OSS software never stops being free. You have no such assurances with Windows. I know if I were an African nation, I wouldn't want to be beholden to a monopolistic American company with a history of fucking over competitors and users.
    And your implication that Windows is perfect on shipping is stupid, because it's far from it. Especially a custom-developed system. Ever see the problems that BMW had with their embedded systems? And they actually paid for that crap.
  • by kludge99 (196947) on Thursday March 16, 2006 @02:48PM (#14935567)
    Maybe good Old 'Dollar Bill Gates' should dontate some of his billions and not just a few mere millions for decent computers to developing countries so they can get into the 21st century, instead of dissing someone else's good works.
  • by KFury (19522) * on Thursday March 16, 2006 @02:54PM (#14935633) Homepage
    I could imagine the same sentiment being raised before cellphones made it to Africa in a big way. "The socioeconomics of the region are incompatible with widespread adoption of modern mobile technologies. They'll be too expensive to maintain and the village-bound populace doesn't have the need for such devices." Yeah, right.

    Take Gates and Barrett's statements for what they are: Attempts to inspure FUD by the leaders of the two companies which have the most to lose should OLPC succeed. This must be an especially difficult issue for Gates, since his philanthropic and capitalistic motivations are in direct conflict.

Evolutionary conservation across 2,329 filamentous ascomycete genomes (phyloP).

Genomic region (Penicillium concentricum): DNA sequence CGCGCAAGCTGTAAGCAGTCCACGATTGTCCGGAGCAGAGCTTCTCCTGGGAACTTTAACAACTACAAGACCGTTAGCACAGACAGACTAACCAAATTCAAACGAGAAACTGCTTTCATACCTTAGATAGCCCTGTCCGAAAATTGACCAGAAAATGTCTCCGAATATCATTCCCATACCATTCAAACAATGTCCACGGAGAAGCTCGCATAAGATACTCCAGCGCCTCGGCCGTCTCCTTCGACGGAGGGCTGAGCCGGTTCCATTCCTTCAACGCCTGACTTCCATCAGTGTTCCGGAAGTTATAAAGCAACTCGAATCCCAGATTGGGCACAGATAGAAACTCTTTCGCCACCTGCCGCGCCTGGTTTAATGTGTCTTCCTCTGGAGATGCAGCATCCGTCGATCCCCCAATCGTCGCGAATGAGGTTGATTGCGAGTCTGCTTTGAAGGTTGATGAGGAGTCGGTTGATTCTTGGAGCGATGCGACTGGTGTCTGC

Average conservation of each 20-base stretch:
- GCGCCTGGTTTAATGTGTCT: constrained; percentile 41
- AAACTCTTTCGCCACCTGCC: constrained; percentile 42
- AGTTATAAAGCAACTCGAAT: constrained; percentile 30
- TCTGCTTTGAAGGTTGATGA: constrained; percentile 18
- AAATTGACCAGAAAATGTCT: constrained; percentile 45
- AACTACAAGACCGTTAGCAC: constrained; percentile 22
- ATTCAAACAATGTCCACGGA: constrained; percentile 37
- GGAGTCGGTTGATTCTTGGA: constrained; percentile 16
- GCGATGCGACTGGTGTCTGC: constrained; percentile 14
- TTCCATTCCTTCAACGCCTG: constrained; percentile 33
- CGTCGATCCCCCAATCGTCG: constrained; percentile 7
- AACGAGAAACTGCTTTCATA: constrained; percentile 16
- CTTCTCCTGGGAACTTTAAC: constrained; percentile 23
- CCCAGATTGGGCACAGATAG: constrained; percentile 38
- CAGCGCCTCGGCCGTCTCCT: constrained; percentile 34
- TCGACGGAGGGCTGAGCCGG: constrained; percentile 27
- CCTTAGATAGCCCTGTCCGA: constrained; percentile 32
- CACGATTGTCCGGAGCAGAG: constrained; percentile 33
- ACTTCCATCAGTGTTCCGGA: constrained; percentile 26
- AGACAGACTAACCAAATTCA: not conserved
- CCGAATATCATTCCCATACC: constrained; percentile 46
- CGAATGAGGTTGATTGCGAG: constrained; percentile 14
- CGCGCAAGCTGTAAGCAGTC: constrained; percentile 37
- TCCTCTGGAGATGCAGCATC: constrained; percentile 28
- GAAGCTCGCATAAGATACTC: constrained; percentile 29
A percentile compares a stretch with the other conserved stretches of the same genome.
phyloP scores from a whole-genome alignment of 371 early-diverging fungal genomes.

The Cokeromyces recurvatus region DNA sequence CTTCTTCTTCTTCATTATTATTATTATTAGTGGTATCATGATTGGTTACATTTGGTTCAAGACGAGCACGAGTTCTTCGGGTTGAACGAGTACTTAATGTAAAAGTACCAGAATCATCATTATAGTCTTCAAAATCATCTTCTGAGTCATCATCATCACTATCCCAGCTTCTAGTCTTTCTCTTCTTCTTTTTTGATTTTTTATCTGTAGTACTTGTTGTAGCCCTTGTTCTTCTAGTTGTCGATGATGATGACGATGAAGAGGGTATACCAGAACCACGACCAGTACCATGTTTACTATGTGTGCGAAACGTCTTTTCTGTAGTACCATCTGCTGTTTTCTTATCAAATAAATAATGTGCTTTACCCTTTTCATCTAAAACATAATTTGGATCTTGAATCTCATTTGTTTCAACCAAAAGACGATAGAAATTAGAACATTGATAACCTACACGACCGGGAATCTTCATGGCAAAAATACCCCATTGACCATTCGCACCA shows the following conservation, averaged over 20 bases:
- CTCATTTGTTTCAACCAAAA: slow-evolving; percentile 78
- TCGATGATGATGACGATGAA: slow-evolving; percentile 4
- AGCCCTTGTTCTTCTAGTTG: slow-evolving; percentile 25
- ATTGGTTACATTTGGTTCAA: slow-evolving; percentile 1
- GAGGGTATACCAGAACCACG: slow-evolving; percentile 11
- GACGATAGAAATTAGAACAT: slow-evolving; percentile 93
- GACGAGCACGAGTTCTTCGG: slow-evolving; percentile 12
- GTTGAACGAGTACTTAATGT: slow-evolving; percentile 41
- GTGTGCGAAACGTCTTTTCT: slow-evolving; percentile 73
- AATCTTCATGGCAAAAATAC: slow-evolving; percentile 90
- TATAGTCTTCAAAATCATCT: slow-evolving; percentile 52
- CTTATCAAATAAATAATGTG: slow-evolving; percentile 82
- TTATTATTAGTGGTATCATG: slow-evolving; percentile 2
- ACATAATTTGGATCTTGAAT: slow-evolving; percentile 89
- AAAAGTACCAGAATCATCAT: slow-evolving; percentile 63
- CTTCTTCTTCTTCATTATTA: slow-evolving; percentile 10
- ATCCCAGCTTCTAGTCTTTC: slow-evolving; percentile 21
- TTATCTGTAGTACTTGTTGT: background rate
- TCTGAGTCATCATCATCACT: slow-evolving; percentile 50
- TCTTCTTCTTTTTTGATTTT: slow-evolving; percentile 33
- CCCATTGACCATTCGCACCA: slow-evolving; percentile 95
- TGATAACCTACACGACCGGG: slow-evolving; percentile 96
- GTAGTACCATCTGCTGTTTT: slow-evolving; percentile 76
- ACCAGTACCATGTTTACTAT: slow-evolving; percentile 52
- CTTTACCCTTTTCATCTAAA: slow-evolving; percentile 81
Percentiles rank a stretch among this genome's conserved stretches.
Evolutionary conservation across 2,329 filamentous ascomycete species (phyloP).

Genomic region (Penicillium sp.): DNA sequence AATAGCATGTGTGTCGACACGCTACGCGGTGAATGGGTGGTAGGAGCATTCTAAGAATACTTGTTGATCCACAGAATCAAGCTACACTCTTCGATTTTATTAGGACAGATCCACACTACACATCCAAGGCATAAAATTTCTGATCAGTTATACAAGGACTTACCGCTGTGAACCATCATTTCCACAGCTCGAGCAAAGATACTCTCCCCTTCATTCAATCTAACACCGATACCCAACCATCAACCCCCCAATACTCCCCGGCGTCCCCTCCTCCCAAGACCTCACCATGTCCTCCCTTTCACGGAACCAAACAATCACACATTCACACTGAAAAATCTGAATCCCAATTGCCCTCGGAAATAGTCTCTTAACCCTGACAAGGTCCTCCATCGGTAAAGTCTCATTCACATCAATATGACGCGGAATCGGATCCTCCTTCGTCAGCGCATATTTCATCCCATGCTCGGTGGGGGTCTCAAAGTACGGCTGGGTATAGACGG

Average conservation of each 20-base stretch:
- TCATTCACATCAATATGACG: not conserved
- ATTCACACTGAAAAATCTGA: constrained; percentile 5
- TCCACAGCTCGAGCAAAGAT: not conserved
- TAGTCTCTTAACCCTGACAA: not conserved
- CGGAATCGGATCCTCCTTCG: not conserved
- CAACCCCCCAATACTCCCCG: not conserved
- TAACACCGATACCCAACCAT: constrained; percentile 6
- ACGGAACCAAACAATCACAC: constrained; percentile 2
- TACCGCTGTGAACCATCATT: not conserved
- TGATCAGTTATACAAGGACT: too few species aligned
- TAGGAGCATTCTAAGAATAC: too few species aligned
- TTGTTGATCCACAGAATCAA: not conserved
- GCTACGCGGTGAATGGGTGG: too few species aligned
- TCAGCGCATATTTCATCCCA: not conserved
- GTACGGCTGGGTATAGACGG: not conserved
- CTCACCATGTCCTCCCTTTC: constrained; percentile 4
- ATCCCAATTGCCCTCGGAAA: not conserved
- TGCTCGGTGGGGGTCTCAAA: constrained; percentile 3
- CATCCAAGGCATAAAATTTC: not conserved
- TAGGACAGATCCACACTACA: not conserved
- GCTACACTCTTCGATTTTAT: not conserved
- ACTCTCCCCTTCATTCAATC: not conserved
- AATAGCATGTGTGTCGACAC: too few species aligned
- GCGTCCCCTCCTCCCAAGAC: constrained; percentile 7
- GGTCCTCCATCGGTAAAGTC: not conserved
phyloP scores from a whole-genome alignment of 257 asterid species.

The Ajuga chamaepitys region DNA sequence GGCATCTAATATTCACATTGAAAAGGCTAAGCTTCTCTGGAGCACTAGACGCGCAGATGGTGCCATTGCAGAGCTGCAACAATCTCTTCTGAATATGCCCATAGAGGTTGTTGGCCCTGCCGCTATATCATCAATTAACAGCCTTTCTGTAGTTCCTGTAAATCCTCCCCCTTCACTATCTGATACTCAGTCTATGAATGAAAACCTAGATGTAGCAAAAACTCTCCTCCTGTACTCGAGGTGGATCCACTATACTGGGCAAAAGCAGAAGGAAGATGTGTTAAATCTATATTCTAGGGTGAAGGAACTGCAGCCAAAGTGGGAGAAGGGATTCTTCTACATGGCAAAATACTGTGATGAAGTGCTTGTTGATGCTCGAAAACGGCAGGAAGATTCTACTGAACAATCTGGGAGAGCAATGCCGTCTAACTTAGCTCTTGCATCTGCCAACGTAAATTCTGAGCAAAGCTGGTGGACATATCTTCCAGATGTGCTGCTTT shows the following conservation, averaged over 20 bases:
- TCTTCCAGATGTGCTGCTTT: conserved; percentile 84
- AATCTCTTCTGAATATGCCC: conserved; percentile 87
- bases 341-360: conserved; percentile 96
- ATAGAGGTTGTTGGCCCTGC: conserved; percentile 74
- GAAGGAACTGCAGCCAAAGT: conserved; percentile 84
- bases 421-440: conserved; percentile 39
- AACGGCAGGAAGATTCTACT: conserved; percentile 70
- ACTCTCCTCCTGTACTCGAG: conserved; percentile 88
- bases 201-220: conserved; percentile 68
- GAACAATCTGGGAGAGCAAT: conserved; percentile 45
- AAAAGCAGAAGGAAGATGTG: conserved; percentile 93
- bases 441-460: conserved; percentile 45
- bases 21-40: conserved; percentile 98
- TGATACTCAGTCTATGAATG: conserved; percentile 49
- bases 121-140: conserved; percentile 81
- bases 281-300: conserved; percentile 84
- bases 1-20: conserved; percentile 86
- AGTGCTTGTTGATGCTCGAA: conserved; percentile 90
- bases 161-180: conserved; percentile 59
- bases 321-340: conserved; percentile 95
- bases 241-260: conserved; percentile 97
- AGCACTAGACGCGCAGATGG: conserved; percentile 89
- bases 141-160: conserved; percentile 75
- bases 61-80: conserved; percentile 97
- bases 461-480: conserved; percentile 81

• The Road Ahead? (Score:2, Insightful)

    by deltatype0 (843675) on Thursday March 16, 2006 @02:58PM (#14935673)
    Anyone remember Bill's first book? I remember reading about his grand scheme and vision of a bunch of shiny wonderful technology coming out to improve schools, businesses, and personal lives. Or has Microsoft decided that spending billions on challenging patents, entering the game console race, and continuing to release slightly more improved versions of it's OS is more important that working on the technology surrounding it?